Sweet Poison -truth about Sugar Alcohols and their negative effects - courtesy of Switch Nutrition
Thousands of ‘health food’ companies use sugar alcohols in their products as a ‘healthier’ sweetener. For so long, they have been recognised as safe. However, new research highlights that sugar alcohols might not be as safe as we once thought1.Studies suggest sugar alcohols can have a significant impact on inner health and overall immunity.
What Are Sugar Alcohols?
Sugar alcohols, also known as polyols, are highly processed sugars that are used as a substitute for regular sugar. They have a different chemical structure to both regular sugar and alcohol; but are sweet like sugar. You might know them by these names; Erythritol, Maltitol, Mannitol, Sorbitol, Xylitol, Hydrogenated starch hydrolysates (HSH), and Isomalt2.
Why Are Sugar Alcohols Dangerous?
Scientists have recently discovered that sugar alcohols can cause more harm than good. For so long, they were considered risk-free. However, research has highlighted the detrimental effects sugar alcohols have on the digestive system.
Gastrointestinal Issues (GI):
Studies show that the small intestine does not absorb sugar alcohols well; they are transported to the large intestine and are fermented. Once sugar alcohols are in the body, they are never completely absorbed this can result in gas, bloating and diarrhoea2. In other words, significant discomfort soon after eating them.
For example, have you ever been extremely bloated and sore in the tummy after eating a low-calorie icecream? Your body cannot digest the sugar alcohols in the ice cream, causing your stomach to flare up and react.
Studies have found that high levels of erythritol are associated with weight gain, specifically belly fat1. As your body cannot digest sugar alcohols properly, it can be stored as body fat in unwanted places. Scientists believe that the intestinal breakdown of sugar alcohols adversely affects the intestinal microbiome2. Thus, GI caused by sugar alcohols can potentially cause long-term implications to your digestive system, metabolism and overall immunity.
Excessive consumption of sugar alcohols can cause a laxative effect. Another unpleasant side effect of sugar alcohols.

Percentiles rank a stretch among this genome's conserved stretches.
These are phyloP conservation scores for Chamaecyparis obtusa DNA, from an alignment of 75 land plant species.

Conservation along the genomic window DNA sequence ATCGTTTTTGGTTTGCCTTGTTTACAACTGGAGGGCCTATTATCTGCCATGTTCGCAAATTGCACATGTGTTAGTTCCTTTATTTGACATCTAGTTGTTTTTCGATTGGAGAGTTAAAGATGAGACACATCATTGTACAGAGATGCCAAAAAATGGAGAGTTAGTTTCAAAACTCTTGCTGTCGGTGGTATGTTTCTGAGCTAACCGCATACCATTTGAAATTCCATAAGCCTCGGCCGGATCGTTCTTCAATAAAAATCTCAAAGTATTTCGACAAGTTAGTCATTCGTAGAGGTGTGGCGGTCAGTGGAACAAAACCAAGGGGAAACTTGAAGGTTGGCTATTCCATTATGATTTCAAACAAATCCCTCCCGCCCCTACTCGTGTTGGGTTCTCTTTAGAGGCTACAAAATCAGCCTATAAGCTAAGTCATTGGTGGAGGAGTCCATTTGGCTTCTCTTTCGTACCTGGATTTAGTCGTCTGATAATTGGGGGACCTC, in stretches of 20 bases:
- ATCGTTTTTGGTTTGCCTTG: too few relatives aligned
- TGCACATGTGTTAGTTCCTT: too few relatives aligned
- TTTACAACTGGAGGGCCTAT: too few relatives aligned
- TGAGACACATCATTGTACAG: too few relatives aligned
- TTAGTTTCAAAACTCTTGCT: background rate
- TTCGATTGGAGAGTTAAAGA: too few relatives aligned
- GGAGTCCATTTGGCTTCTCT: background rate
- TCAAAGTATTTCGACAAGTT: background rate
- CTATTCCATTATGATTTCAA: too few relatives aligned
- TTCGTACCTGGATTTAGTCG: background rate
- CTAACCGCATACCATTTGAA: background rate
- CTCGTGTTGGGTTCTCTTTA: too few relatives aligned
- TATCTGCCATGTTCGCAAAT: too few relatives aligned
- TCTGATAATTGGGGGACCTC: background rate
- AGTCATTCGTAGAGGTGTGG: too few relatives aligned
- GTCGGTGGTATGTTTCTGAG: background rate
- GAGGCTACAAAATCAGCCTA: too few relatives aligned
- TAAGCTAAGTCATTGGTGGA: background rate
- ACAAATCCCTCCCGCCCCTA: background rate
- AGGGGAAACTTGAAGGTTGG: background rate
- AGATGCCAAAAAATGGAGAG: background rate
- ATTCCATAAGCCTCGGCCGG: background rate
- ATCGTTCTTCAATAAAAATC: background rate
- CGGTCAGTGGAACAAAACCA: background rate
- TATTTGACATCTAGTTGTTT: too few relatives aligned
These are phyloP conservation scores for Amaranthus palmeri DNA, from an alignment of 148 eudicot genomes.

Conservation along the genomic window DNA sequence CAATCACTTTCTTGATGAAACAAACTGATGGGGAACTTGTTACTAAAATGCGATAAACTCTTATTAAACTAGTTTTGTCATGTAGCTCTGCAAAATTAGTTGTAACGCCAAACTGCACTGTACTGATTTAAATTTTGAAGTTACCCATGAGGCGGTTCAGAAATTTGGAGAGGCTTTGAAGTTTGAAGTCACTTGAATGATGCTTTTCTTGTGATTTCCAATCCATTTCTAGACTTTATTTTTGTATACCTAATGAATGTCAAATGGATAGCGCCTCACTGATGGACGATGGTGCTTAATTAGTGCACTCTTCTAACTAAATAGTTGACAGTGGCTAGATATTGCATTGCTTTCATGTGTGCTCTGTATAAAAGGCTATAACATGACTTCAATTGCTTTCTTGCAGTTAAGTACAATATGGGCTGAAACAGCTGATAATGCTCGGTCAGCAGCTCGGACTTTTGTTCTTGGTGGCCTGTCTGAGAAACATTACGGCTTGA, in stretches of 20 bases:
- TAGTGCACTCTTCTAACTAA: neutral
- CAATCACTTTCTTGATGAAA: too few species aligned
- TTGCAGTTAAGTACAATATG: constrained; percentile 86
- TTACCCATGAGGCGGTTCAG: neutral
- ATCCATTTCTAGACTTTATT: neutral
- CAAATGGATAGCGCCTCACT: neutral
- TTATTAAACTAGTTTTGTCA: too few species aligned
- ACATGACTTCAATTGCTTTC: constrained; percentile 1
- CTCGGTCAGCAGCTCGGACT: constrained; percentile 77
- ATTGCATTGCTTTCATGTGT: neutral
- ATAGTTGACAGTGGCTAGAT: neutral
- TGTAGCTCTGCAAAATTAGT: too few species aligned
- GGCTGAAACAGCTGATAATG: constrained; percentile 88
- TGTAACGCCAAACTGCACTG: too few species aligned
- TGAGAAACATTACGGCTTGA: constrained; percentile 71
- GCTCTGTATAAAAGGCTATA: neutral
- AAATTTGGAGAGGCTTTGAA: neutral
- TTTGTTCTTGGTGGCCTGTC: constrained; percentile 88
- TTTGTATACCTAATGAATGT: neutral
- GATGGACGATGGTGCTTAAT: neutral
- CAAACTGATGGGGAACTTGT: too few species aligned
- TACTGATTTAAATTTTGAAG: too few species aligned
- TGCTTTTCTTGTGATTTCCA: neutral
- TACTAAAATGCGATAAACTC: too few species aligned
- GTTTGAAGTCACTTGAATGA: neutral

If you are trying to have a balanced diet, you are better off avoiding processed foods that contain sugar alcohols and substitute for natural products that use natural sweeteners like stevia!
At Switch Nutrition, we can proudly say that NONE of our products contain ANY sugar alcohols.
All of our products have been formulated to not only make you feel amazing, but to help your body perform at its best internally and externally. We chose to avoid any use of sugar alcohols in our products, as we believe they do more harm to the body than good.
All Switch products are sweetened with natural stevia. The natural flavours vary from product to product; we include aroma oils and natural fruit extracts, in some cases cacao extract (chocolate).
If you are wanting to avoid sugar alcohols in your diet, you can trust that all Switch products are safe. Want to see for yourself? We have an open label policy!
Looking for a healthy, wholefood snack that is 100% natural, delicious, gluten-free and has NO sugar alcohols?
Check out our Snack Switch range! We have just released two NEW mouth-watering flavours, Cookies & Cream and Rocky Road.
(This post has been shared from www.switchnutrition.com.au )
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Disclaimer: The above article is merely a guide and is in no way a recommendation or a treatment protocol for any health conditions or diseases. You should always consult with a qualified health care provider before changing your supplement, training or nutritional strategy. Supplementation should not be attempted by pregnant or breastfeeding women, anyone on prescription medication or children under the age of 15 unless advised by your qualified health care provider.
1 Gilmerm (2023) Sugar alcohols may not be as safe as you thought, Cleveland Clinic. Cleveland Clinic. Available at: https://health.clevelandclinic.org/what-to-know-about-sugar-alcohols/ (Accessed: May 3, 2023).
2 Sugar alcohols: Food sources & effects on health (no date) WebMD. WebMD. Available at: https://www.webmd.com/diet/what-are-sugar-alcohols